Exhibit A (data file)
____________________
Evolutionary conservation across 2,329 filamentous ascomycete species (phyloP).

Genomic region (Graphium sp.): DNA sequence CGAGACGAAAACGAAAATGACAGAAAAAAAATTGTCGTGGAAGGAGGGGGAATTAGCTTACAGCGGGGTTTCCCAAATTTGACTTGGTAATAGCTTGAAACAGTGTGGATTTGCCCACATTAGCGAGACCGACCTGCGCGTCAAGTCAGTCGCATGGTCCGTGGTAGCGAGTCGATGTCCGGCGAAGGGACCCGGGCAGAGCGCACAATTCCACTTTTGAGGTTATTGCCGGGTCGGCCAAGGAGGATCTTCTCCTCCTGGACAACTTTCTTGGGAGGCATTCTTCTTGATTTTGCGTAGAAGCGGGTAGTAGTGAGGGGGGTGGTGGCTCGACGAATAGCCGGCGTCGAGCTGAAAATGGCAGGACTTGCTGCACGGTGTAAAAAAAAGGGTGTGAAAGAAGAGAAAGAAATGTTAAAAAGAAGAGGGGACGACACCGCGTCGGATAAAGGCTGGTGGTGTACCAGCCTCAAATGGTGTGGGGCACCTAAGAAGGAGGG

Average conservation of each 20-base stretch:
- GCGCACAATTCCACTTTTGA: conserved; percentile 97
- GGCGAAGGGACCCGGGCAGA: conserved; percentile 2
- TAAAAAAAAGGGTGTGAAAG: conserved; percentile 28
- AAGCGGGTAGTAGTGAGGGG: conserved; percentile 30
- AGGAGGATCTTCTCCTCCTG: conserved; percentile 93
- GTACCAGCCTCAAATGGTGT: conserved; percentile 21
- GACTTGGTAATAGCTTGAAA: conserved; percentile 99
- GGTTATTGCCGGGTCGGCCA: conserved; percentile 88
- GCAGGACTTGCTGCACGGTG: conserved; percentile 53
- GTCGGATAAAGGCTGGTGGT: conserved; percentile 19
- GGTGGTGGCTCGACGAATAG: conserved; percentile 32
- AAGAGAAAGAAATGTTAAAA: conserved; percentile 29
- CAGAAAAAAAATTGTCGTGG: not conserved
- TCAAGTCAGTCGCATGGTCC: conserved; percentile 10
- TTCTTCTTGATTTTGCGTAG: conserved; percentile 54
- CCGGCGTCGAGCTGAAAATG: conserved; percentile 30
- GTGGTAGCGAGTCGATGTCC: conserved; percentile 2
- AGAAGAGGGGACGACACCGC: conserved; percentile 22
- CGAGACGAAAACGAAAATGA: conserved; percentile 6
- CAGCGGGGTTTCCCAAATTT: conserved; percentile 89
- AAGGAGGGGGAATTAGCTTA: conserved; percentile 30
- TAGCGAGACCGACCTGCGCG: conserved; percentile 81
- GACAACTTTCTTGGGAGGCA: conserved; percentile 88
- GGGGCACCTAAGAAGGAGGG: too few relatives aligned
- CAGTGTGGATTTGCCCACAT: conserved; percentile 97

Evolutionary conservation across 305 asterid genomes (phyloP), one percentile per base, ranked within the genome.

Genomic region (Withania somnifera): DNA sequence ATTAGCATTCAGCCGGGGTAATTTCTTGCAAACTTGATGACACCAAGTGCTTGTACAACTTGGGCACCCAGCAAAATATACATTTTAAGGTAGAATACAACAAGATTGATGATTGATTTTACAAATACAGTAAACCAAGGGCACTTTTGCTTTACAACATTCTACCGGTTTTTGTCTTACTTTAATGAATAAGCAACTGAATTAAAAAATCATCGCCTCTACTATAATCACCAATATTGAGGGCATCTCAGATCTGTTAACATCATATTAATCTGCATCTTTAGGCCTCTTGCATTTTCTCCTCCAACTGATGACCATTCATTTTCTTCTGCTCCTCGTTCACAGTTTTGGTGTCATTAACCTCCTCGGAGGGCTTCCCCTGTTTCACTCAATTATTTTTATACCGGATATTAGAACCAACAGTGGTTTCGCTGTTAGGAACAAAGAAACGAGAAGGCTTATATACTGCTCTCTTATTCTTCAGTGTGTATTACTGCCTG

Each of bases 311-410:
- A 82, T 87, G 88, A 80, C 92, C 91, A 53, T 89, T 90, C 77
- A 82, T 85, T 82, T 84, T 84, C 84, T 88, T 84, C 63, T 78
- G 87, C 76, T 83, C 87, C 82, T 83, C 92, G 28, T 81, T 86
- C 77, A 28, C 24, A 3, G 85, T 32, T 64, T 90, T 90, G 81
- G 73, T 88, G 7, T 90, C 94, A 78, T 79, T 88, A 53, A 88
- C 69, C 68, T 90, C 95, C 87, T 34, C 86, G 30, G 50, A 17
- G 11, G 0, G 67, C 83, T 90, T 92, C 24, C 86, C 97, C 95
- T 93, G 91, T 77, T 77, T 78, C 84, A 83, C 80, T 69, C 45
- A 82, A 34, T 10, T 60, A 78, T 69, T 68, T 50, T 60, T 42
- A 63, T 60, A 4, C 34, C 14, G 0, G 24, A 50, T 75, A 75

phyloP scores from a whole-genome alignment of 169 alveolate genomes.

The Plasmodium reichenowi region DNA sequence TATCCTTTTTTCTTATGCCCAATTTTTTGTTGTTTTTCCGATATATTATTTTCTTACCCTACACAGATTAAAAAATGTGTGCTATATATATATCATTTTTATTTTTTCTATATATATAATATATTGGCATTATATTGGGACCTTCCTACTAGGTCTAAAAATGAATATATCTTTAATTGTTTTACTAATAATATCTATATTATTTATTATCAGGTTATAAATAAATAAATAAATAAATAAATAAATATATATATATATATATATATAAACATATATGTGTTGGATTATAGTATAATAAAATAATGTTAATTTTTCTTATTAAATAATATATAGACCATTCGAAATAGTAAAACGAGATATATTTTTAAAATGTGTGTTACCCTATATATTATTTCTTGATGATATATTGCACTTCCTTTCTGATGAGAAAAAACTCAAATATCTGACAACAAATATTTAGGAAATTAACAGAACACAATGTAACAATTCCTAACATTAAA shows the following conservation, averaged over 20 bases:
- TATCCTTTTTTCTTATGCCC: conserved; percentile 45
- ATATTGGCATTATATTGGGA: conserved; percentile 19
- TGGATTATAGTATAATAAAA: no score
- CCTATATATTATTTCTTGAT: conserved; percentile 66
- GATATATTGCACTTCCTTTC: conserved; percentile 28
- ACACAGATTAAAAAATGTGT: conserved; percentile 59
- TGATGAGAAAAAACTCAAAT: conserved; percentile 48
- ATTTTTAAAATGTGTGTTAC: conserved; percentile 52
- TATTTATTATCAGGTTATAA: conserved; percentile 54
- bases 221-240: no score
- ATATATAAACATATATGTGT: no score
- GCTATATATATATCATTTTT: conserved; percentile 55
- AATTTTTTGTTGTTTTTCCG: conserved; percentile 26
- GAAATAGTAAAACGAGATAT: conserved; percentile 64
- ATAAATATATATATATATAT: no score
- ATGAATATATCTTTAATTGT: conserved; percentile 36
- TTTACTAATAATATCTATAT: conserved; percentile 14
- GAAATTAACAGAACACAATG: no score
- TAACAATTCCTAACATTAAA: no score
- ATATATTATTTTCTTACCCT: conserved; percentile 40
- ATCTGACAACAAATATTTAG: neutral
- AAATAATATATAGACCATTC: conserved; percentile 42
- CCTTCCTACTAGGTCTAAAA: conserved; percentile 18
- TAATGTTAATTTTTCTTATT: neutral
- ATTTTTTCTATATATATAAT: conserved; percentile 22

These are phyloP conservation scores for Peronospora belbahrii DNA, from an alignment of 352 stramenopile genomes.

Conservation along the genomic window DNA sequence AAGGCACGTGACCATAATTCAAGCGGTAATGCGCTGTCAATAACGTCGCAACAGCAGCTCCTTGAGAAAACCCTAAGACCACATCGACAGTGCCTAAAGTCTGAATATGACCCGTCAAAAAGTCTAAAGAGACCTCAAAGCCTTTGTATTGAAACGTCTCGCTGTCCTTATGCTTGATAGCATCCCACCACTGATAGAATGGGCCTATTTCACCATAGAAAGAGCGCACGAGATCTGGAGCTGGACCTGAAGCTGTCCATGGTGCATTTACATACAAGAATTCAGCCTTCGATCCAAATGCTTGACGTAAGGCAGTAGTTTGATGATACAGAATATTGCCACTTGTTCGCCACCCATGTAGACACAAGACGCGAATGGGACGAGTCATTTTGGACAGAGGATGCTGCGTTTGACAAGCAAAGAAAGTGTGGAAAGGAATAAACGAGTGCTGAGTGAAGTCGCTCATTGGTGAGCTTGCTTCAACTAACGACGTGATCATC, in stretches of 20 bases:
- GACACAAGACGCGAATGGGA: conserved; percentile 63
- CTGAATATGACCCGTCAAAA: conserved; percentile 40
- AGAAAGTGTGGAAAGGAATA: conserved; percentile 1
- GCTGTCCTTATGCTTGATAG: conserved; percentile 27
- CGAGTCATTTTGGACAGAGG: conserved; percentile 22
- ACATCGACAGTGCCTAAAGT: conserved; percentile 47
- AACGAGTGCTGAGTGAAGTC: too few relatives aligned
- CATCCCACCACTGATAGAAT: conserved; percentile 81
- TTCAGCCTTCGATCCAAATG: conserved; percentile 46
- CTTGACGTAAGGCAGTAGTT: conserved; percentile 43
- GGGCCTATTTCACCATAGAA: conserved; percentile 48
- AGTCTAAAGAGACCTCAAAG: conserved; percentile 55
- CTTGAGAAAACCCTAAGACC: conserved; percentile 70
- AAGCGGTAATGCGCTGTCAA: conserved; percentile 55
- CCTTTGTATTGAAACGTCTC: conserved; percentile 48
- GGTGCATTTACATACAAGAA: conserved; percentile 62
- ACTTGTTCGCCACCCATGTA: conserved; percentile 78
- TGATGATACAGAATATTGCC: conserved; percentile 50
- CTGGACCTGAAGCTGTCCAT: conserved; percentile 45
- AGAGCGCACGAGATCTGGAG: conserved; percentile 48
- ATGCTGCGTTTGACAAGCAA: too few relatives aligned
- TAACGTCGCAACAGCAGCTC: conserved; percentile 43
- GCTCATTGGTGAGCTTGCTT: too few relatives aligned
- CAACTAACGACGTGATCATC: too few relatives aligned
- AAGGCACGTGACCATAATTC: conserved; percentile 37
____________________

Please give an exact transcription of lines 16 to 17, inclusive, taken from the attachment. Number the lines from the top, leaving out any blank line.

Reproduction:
- CAGAAAAAAAATTGTCGTGG: not conserved
- TCAAGTCAGTCGCATGGTCC: conserved; percentile 10